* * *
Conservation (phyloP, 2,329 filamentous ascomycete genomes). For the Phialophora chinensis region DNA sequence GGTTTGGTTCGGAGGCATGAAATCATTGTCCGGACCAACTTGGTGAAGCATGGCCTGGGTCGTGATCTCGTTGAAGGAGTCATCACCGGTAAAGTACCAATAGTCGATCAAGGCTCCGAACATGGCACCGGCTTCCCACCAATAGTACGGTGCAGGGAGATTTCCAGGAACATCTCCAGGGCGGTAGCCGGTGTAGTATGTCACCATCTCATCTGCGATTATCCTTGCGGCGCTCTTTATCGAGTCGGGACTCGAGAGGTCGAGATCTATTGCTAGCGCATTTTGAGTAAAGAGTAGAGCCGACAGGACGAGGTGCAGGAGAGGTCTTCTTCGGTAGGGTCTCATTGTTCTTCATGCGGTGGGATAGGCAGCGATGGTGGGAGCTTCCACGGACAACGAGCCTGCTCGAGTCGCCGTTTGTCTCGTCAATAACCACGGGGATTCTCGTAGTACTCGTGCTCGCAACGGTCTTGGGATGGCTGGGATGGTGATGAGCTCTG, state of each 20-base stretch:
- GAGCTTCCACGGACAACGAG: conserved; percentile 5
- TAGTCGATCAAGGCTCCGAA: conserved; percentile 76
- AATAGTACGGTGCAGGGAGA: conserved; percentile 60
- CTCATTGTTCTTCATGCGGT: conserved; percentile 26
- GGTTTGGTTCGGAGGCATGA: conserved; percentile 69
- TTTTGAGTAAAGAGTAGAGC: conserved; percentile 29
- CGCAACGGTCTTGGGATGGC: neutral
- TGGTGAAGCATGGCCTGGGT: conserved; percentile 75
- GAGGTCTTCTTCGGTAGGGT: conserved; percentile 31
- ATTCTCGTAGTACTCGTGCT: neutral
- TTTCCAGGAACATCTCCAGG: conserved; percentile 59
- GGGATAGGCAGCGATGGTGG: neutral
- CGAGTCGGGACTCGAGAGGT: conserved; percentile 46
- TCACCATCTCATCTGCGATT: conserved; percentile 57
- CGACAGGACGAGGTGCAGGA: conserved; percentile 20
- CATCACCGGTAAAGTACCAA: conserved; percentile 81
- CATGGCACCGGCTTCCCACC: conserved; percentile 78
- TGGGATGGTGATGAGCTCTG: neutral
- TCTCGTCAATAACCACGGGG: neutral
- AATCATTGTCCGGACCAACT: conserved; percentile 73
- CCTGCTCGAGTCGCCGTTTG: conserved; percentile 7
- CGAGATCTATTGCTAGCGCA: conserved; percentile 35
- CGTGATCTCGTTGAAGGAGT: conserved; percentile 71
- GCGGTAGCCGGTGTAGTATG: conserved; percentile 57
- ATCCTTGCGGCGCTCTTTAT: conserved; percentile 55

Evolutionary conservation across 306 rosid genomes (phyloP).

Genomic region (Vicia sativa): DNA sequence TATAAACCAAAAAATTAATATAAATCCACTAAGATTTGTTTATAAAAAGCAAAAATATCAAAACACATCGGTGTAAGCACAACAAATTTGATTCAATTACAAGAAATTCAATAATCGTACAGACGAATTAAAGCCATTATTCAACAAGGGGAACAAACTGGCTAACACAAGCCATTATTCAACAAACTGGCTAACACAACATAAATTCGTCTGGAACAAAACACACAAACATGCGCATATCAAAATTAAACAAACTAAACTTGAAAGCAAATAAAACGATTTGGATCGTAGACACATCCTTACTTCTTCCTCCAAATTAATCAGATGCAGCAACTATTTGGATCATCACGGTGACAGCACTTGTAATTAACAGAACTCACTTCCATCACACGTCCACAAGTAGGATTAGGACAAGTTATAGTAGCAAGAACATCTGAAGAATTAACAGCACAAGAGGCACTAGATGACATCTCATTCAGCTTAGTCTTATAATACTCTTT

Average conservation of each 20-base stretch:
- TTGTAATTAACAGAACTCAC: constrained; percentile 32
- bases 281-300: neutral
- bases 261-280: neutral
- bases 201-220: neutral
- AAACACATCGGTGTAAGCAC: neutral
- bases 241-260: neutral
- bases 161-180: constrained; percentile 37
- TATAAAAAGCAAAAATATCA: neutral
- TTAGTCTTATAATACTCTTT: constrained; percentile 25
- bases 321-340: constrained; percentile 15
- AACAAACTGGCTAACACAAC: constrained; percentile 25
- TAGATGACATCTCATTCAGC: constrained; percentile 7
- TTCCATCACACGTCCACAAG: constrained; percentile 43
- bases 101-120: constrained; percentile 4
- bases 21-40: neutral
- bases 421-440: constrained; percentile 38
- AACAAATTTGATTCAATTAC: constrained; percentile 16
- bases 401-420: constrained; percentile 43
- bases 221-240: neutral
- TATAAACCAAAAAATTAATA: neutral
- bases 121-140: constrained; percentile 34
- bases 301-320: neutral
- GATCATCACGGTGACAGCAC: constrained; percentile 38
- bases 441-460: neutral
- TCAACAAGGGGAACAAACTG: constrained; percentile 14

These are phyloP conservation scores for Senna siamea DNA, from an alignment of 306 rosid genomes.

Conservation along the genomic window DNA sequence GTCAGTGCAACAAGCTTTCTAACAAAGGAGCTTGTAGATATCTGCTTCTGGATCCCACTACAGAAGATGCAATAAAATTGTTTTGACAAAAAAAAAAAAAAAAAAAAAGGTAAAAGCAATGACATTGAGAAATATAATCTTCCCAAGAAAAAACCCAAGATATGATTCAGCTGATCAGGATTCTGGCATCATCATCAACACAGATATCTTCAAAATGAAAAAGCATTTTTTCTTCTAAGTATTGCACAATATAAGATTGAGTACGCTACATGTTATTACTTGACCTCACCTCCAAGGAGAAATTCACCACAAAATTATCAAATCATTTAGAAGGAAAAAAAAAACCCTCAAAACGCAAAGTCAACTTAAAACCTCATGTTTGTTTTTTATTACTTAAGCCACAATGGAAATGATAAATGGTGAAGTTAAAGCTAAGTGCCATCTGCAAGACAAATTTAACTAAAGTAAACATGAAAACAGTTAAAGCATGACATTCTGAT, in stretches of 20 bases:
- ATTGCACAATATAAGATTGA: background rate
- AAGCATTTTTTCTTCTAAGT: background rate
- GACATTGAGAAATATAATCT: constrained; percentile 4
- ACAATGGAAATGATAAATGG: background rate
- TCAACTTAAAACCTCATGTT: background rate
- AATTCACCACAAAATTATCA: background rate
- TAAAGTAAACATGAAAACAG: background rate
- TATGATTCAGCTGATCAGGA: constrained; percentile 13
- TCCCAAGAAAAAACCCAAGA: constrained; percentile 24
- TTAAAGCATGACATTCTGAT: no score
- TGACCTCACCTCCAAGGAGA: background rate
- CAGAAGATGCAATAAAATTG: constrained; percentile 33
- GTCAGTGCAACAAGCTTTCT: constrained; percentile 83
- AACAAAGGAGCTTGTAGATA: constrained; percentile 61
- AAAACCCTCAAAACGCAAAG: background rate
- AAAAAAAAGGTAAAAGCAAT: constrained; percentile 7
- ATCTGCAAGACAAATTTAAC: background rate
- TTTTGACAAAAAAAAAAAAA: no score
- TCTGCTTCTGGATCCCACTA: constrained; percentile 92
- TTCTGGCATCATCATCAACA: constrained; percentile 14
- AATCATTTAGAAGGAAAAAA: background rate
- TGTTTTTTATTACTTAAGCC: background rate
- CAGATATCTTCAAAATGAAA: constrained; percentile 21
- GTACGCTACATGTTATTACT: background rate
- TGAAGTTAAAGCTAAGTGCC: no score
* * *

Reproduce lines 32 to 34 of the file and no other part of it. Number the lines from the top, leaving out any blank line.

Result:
- bases 261-280: neutral
- bases 201-220: neutral
- AAACACATCGGTGTAAGCAC: neutral